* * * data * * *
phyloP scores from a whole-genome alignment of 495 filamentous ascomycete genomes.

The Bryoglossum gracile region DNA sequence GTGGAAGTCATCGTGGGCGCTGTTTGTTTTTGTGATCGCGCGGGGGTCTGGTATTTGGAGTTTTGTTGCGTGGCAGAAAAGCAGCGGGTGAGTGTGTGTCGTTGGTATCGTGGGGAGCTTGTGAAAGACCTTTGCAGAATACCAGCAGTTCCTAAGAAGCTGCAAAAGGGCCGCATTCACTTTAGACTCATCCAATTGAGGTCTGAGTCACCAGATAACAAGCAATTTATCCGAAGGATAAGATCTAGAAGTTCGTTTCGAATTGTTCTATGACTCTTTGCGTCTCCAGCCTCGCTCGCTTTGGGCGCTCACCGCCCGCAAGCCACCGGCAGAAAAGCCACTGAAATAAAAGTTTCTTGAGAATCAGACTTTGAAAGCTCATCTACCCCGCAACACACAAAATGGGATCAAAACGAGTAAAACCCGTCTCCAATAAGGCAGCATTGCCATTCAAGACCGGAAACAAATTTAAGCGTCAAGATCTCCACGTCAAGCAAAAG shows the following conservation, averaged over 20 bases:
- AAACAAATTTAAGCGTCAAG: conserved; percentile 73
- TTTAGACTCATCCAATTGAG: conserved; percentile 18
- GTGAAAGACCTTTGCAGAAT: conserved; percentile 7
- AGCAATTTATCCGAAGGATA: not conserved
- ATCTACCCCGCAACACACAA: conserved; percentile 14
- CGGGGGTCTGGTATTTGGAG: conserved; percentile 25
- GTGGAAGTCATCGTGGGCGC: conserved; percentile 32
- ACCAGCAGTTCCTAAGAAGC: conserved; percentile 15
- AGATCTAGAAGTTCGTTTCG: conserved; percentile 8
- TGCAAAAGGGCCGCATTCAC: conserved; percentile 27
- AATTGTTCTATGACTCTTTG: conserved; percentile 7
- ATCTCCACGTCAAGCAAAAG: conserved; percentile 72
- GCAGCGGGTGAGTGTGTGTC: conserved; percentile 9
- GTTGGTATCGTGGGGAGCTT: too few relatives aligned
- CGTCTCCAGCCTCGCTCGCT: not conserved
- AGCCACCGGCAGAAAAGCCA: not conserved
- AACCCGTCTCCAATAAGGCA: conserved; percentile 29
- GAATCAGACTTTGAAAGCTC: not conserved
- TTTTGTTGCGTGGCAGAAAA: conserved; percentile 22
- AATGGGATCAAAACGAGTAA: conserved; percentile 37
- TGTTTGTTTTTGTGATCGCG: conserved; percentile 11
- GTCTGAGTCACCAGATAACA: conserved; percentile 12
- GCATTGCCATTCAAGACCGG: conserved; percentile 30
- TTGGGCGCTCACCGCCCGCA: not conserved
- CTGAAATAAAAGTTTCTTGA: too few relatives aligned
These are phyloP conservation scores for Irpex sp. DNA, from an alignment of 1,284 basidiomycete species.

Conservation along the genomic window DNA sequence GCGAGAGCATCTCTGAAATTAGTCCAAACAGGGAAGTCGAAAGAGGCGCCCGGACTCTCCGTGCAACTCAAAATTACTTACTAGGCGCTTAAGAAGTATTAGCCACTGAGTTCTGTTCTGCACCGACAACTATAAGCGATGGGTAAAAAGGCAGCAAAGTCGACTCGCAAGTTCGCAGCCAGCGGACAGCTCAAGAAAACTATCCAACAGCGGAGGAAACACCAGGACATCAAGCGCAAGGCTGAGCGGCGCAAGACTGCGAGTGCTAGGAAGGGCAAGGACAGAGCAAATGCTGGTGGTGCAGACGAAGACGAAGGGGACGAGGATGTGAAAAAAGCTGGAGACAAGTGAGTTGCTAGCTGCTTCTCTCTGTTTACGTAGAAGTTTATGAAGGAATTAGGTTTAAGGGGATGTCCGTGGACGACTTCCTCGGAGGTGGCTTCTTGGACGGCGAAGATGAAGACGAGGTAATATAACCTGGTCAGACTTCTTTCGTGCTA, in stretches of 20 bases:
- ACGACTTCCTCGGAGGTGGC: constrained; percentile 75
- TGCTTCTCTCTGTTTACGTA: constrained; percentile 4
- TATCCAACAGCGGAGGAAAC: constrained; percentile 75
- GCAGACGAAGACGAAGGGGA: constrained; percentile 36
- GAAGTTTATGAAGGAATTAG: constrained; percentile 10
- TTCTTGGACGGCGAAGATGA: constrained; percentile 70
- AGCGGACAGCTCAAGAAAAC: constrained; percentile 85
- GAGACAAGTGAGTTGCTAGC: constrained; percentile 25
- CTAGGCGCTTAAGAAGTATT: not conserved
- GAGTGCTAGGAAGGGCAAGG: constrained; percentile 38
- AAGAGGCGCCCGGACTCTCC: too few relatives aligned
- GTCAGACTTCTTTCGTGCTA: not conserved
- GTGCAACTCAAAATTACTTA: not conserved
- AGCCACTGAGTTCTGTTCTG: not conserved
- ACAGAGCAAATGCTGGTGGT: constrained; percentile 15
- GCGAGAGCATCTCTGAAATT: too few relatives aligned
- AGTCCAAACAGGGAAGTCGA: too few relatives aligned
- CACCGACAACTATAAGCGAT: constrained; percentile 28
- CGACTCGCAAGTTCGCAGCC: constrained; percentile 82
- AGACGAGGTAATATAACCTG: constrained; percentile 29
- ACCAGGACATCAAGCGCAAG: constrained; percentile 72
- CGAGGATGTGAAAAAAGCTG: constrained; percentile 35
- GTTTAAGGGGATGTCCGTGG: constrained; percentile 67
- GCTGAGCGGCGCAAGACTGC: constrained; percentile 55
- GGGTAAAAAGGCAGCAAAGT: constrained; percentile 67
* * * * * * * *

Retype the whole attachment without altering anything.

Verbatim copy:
phyloP scores from a whole-genome alignment of 495 filamentous ascomycete genomes.

The Bryoglossum gracile region DNA sequence GTGGAAGTCATCGTGGGCGCTGTTTGTTTTTGTGATCGCGCGGGGGTCTGGTATTTGGAGTTTTGTTGCGTGGCAGAAAAGCAGCGGGTGAGTGTGTGTCGTTGGTATCGTGGGGAGCTTGTGAAAGACCTTTGCAGAATACCAGCAGTTCCTAAGAAGCTGCAAAAGGGCCGCATTCACTTTAGACTCATCCAATTGAGGTCTGAGTCACCAGATAACAAGCAATTTATCCGAAGGATAAGATCTAGAAGTTCGTTTCGAATTGTTCTATGACTCTTTGCGTCTCCAGCCTCGCTCGCTTTGGGCGCTCACCGCCCGCAAGCCACCGGCAGAAAAGCCACTGAAATAAAAGTTTCTTGAGAATCAGACTTTGAAAGCTCATCTACCCCGCAACACACAAAATGGGATCAAAACGAGTAAAACCCGTCTCCAATAAGGCAGCATTGCCATTCAAGACCGGAAACAAATTTAAGCGTCAAGATCTCCACGTCAAGCAAAAG shows the following conservation, averaged over 20 bases:
- AAACAAATTTAAGCGTCAAG: conserved; percentile 73
- TTTAGACTCATCCAATTGAG: conserved; percentile 18
- GTGAAAGACCTTTGCAGAAT: conserved; percentile 7
- AGCAATTTATCCGAAGGATA: not conserved
- ATCTACCCCGCAACACACAA: conserved; percentile 14
- CGGGGGTCTGGTATTTGGAG: conserved; percentile 25
- GTGGAAGTCATCGTGGGCGC: conserved; percentile 32
- ACCAGCAGTTCCTAAGAAGC: conserved; percentile 15
- AGATCTAGAAGTTCGTTTCG: conserved; percentile 8
- TGCAAAAGGGCCGCATTCAC: conserved; percentile 27
- AATTGTTCTATGACTCTTTG: conserved; percentile 7
- ATCTCCACGTCAAGCAAAAG: conserved; percentile 72
- GCAGCGGGTGAGTGTGTGTC: conserved; percentile 9
- GTTGGTATCGTGGGGAGCTT: too few relatives aligned
- CGTCTCCAGCCTCGCTCGCT: not conserved
- AGCCACCGGCAGAAAAGCCA: not conserved
- AACCCGTCTCCAATAAGGCA: conserved; percentile 29
- GAATCAGACTTTGAAAGCTC: not conserved
- TTTTGTTGCGTGGCAGAAAA: conserved; percentile 22
- AATGGGATCAAAACGAGTAA: conserved; percentile 37
- TGTTTGTTTTTGTGATCGCG: conserved; percentile 11
- GTCTGAGTCACCAGATAACA: conserved; percentile 12
- GCATTGCCATTCAAGACCGG: conserved; percentile 30
- TTGGGCGCTCACCGCCCGCA: not conserved
- CTGAAATAAAAGTTTCTTGA: too few relatives aligned
These are phyloP conservation scores for Irpex sp. DNA, from an alignment of 1,284 basidiomycete species.

Conservation along the genomic window DNA sequence GCGAGAGCATCTCTGAAATTAGTCCAAACAGGGAAGTCGAAAGAGGCGCCCGGACTCTCCGTGCAACTCAAAATTACTTACTAGGCGCTTAAGAAGTATTAGCCACTGAGTTCTGTTCTGCACCGACAACTATAAGCGATGGGTAAAAAGGCAGCAAAGTCGACTCGCAAGTTCGCAGCCAGCGGACAGCTCAAGAAAACTATCCAACAGCGGAGGAAACACCAGGACATCAAGCGCAAGGCTGAGCGGCGCAAGACTGCGAGTGCTAGGAAGGGCAAGGACAGAGCAAATGCTGGTGGTGCAGACGAAGACGAAGGGGACGAGGATGTGAAAAAAGCTGGAGACAAGTGAGTTGCTAGCTGCTTCTCTCTGTTTACGTAGAAGTTTATGAAGGAATTAGGTTTAAGGGGATGTCCGTGGACGACTTCCTCGGAGGTGGCTTCTTGGACGGCGAAGATGAAGACGAGGTAATATAACCTGGTCAGACTTCTTTCGTGCTA, in stretches of 20 bases:
- ACGACTTCCTCGGAGGTGGC: constrained; percentile 75
- TGCTTCTCTCTGTTTACGTA: constrained; percentile 4
- TATCCAACAGCGGAGGAAAC: constrained; percentile 75
- GCAGACGAAGACGAAGGGGA: constrained; percentile 36
- GAAGTTTATGAAGGAATTAG: constrained; percentile 10
- TTCTTGGACGGCGAAGATGA: constrained; percentile 70
- AGCGGACAGCTCAAGAAAAC: constrained; percentile 85
- GAGACAAGTGAGTTGCTAGC: constrained; percentile 25
- CTAGGCGCTTAAGAAGTATT: not conserved
- GAGTGCTAGGAAGGGCAAGG: constrained; percentile 38
- AAGAGGCGCCCGGACTCTCC: too few relatives aligned
- GTCAGACTTCTTTCGTGCTA: not conserved
- GTGCAACTCAAAATTACTTA: not conserved
- AGCCACTGAGTTCTGTTCTG: not conserved
- ACAGAGCAAATGCTGGTGGT: constrained; percentile 15
- GCGAGAGCATCTCTGAAATT: too few relatives aligned
- AGTCCAAACAGGGAAGTCGA: too few relatives aligned
- CACCGACAACTATAAGCGAT: constrained; percentile 28
- CGACTCGCAAGTTCGCAGCC: constrained; percentile 82
- AGACGAGGTAATATAACCTG: constrained; percentile 29
- ACCAGGACATCAAGCGCAAG: constrained; percentile 72
- CGAGGATGTGAAAAAAGCTG: constrained; percentile 35
- GTTTAAGGGGATGTCCGTGG: constrained; percentile 67
- GCTGAGCGGCGCAAGACTGC: constrained; percentile 55
- GGGTAAAAAGGCAGCAAAGT: constrained; percentile 67